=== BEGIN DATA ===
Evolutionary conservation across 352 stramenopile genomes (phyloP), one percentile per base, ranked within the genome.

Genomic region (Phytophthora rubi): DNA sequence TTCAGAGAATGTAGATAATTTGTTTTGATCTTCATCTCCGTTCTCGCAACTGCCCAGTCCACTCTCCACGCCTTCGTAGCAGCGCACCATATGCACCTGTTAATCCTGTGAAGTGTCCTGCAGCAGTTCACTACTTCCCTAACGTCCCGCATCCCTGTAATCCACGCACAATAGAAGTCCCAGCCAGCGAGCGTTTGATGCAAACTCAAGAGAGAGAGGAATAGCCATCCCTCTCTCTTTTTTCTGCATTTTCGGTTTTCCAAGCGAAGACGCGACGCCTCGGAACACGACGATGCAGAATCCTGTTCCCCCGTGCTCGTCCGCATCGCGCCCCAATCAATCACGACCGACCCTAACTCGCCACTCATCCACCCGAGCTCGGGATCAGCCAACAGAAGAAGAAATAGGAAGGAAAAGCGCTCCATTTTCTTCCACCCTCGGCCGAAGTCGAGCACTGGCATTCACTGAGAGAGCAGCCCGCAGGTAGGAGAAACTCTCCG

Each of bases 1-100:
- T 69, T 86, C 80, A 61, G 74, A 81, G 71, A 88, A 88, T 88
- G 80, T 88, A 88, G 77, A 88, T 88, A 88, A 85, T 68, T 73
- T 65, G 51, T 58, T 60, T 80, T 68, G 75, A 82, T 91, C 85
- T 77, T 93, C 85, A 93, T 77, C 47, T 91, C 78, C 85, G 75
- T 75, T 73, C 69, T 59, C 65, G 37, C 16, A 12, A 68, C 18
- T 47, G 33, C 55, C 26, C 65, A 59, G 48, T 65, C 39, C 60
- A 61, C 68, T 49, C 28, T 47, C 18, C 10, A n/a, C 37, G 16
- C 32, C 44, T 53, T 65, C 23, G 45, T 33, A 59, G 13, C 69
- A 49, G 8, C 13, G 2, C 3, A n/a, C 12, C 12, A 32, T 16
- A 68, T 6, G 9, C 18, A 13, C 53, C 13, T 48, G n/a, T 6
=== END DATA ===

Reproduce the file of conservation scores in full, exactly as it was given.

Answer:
Evolutionary conservation across 352 stramenopile genomes (phyloP), one percentile per base, ranked within the genome.

Genomic region (Phytophthora rubi): DNA sequence TTCAGAGAATGTAGATAATTTGTTTTGATCTTCATCTCCGTTCTCGCAACTGCCCAGTCCACTCTCCACGCCTTCGTAGCAGCGCACCATATGCACCTGTTAATCCTGTGAAGTGTCCTGCAGCAGTTCACTACTTCCCTAACGTCCCGCATCCCTGTAATCCACGCACAATAGAAGTCCCAGCCAGCGAGCGTTTGATGCAAACTCAAGAGAGAGAGGAATAGCCATCCCTCTCTCTTTTTTCTGCATTTTCGGTTTTCCAAGCGAAGACGCGACGCCTCGGAACACGACGATGCAGAATCCTGTTCCCCCGTGCTCGTCCGCATCGCGCCCCAATCAATCACGACCGACCCTAACTCGCCACTCATCCACCCGAGCTCGGGATCAGCCAACAGAAGAAGAAATAGGAAGGAAAAGCGCTCCATTTTCTTCCACCCTCGGCCGAAGTCGAGCACTGGCATTCACTGAGAGAGCAGCCCGCAGGTAGGAGAAACTCTCCG

Each of bases 1-100:
- T 69, T 86, C 80, A 61, G 74, A 81, G 71, A 88, A 88, T 88
- G 80, T 88, A 88, G 77, A 88, T 88, A 88, A 85, T 68, T 73
- T 65, G 51, T 58, T 60, T 80, T 68, G 75, A 82, T 91, C 85
- T 77, T 93, C 85, A 93, T 77, C 47, T 91, C 78, C 85, G 75
- T 75, T 73, C 69, T 59, C 65, G 37, C 16, A 12, A 68, C 18
- T 47, G 33, C 55, C 26, C 65, A 59, G 48, T 65, C 39, C 60
- A 61, C 68, T 49, C 28, T 47, C 18, C 10, A n/a, C 37, G 16
- C 32, C 44, T 53, T 65, C 23, G 45, T 33, A 59, G 13, C 69
- A 49, G 8, C 13, G 2, C 3, A n/a, C 12, C 12, A 32, T 16
- A 68, T 6, G 9, C 18, A 13, C 53, C 13, T 48, G n/a, T 6